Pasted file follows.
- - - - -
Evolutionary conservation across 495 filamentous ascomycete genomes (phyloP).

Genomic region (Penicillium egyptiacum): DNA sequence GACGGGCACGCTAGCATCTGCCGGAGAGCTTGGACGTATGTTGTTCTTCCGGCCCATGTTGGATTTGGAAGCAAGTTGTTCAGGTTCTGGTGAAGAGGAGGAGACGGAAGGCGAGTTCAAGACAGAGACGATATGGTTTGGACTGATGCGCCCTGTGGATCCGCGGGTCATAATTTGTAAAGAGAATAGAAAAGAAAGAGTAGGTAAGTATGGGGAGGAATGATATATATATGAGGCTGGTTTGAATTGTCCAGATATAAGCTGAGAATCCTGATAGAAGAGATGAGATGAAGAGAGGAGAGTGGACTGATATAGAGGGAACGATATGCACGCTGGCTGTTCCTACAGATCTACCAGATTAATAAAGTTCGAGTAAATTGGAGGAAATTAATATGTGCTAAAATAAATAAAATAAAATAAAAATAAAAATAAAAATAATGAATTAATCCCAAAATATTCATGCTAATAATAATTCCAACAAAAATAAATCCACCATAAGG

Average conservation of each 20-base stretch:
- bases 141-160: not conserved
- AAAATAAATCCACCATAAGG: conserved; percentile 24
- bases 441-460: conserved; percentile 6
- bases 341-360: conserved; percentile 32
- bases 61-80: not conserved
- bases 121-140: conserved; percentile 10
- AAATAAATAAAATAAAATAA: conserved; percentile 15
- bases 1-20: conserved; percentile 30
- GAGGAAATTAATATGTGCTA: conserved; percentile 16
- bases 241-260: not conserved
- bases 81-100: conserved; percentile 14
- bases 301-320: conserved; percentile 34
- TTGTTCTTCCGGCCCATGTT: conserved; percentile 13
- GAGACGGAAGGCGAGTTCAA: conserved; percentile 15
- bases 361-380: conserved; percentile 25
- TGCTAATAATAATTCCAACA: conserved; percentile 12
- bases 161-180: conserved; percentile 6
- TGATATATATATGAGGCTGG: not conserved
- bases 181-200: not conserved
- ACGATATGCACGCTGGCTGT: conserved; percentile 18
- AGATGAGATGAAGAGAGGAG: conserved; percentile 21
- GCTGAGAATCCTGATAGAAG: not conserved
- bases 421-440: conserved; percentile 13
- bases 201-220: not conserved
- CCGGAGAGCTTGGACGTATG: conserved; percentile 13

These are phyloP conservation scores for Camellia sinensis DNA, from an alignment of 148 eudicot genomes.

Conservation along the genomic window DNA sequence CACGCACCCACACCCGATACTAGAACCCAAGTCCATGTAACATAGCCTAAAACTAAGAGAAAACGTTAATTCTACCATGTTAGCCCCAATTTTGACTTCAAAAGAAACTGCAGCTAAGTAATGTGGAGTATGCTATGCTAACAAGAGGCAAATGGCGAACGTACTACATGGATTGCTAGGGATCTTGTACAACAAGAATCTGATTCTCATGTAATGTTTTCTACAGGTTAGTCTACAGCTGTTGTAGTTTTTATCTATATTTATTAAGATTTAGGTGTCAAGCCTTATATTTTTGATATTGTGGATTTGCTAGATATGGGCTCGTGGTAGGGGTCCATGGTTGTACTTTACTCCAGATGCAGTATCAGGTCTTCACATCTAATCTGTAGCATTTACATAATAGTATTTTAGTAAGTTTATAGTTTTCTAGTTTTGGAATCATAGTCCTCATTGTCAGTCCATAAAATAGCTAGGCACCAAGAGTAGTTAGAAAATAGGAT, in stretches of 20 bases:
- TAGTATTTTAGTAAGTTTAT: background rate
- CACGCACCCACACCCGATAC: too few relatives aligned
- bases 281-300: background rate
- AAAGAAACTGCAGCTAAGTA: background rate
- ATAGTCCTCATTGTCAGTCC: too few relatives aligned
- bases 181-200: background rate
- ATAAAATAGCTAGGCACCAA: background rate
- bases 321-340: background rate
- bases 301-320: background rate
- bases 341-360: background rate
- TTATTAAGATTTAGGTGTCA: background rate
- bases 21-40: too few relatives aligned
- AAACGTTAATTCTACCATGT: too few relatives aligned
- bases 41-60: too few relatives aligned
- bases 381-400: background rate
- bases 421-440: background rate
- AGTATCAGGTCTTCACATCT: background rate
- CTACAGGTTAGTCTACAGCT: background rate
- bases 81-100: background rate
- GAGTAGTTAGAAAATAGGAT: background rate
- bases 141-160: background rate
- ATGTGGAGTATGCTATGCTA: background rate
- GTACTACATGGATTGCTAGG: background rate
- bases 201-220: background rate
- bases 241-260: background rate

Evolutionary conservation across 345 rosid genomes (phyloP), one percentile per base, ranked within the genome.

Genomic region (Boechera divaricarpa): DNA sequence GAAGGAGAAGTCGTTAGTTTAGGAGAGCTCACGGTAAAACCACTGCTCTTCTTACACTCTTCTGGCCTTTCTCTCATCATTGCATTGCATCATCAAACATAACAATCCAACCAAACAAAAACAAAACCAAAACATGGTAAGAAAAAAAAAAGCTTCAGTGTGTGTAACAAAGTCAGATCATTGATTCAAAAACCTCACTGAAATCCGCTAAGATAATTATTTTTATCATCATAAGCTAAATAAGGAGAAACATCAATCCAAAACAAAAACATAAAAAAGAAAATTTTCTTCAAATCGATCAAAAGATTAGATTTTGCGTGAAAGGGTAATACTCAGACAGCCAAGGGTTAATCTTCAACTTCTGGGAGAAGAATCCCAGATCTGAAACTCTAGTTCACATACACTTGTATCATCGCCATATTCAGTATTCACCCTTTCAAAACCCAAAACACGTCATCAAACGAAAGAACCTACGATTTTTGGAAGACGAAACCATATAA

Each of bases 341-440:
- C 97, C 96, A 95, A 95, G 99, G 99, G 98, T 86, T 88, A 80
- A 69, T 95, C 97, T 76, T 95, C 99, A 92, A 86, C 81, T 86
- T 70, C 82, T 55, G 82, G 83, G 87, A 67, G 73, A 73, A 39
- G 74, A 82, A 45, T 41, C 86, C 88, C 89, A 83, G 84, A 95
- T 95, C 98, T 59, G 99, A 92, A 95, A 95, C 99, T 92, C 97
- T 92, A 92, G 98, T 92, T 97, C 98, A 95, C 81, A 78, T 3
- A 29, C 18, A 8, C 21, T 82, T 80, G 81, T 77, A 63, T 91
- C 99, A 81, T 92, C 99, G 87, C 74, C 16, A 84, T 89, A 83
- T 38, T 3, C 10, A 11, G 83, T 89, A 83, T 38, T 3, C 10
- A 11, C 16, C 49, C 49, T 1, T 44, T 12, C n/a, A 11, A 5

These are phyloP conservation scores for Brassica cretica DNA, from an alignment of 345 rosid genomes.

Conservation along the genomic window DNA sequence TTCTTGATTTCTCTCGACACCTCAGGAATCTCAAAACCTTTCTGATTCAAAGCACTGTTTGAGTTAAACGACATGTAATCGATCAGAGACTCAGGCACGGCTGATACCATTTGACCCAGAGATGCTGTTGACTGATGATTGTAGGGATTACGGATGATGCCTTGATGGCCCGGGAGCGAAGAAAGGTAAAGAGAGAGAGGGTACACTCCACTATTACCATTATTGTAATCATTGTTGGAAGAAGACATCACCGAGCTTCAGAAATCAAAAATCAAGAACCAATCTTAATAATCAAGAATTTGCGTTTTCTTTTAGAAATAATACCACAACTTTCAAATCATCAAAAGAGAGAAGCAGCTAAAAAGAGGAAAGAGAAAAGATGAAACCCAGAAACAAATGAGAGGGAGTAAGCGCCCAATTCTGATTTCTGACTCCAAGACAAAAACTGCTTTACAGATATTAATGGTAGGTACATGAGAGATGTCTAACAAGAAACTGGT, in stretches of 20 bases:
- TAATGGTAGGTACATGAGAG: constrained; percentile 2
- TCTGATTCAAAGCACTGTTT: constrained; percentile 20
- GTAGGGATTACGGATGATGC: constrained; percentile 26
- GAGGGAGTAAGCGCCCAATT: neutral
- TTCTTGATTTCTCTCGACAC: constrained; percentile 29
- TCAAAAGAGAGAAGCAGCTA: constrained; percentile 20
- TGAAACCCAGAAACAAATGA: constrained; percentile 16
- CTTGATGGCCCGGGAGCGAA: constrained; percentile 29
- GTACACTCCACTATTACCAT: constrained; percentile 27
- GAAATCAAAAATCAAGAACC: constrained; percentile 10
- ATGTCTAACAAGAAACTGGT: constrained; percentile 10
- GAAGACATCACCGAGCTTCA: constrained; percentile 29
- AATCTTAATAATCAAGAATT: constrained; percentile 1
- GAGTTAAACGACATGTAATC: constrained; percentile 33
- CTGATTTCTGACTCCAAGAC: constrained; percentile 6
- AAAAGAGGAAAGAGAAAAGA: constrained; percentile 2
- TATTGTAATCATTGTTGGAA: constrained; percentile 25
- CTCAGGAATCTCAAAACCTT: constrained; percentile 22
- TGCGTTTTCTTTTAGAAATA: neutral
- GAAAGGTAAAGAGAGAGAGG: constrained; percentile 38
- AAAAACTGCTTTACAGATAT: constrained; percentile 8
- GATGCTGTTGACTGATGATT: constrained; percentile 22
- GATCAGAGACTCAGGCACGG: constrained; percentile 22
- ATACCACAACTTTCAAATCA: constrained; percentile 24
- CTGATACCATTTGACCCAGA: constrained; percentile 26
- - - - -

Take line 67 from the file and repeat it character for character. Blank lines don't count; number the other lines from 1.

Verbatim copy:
- T 38, T 3, C 10, A 11, G 83, T 89, A 83, T 38, T 3, C 10